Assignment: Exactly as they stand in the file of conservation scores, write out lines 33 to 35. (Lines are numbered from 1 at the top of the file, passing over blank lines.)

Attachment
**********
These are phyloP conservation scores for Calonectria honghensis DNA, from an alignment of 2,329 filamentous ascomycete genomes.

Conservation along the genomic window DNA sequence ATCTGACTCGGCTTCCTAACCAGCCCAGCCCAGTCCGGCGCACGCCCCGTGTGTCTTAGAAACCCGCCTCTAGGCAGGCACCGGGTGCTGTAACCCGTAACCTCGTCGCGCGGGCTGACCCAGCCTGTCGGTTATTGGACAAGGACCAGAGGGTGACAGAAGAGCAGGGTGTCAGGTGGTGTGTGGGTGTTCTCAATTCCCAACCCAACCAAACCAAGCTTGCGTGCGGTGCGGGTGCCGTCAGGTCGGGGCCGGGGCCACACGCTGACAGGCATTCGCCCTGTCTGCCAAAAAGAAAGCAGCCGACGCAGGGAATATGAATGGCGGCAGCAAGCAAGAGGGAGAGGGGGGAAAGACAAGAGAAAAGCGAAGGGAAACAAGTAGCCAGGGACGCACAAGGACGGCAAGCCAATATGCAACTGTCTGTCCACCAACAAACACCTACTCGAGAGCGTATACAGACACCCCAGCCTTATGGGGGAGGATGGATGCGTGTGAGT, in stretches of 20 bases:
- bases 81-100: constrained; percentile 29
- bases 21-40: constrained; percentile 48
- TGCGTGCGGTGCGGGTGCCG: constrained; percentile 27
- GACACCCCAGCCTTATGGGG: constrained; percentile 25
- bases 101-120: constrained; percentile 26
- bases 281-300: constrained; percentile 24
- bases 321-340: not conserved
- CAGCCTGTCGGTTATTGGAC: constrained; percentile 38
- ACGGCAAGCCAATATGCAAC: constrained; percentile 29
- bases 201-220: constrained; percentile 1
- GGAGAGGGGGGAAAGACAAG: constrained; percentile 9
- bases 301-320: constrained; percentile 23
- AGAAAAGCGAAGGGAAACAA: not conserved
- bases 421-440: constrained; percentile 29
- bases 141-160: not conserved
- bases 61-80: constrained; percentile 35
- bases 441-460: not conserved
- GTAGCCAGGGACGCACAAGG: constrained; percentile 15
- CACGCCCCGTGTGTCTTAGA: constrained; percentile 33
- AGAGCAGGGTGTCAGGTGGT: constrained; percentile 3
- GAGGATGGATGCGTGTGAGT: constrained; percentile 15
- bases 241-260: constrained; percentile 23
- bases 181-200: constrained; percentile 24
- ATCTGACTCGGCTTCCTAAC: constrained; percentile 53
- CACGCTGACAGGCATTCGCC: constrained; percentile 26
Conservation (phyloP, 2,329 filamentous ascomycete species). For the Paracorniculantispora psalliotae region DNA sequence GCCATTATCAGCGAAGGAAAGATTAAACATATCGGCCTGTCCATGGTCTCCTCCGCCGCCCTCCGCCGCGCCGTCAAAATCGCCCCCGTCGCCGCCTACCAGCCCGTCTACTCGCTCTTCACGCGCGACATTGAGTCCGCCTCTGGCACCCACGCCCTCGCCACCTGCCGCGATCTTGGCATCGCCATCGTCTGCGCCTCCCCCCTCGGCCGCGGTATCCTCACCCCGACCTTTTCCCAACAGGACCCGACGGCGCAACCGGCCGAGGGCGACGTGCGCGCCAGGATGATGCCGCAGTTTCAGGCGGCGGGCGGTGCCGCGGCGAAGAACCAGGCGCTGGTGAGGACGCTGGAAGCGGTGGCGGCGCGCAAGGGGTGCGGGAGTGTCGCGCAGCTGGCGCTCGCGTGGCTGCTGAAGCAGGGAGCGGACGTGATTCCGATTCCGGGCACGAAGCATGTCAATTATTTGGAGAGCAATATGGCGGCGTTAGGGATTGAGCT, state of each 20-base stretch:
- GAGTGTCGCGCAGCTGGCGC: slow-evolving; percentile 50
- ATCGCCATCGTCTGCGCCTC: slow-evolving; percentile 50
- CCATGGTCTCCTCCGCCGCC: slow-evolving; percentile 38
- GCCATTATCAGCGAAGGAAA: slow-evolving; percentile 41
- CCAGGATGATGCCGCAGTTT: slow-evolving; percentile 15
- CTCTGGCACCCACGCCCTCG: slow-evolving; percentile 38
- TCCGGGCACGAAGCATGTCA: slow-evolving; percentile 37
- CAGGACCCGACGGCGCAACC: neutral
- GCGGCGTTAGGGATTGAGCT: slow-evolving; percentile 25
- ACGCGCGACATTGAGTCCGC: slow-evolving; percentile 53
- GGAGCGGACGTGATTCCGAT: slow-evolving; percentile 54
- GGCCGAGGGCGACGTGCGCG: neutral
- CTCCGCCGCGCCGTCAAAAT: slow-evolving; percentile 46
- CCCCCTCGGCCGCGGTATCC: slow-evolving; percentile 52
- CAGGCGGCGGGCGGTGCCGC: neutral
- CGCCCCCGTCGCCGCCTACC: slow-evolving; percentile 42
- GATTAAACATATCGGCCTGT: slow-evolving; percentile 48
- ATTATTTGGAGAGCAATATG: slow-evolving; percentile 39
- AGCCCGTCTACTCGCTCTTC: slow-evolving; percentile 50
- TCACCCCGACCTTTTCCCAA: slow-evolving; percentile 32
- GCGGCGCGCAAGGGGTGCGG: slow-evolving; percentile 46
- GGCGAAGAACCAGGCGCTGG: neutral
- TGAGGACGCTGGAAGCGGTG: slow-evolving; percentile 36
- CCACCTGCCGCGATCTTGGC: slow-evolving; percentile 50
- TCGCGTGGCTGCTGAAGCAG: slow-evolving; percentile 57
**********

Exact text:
- CCAGGATGATGCCGCAGTTT: slow-evolving; percentile 15
- CTCTGGCACCCACGCCCTCG: slow-evolving; percentile 38
- TCCGGGCACGAAGCATGTCA: slow-evolving; percentile 37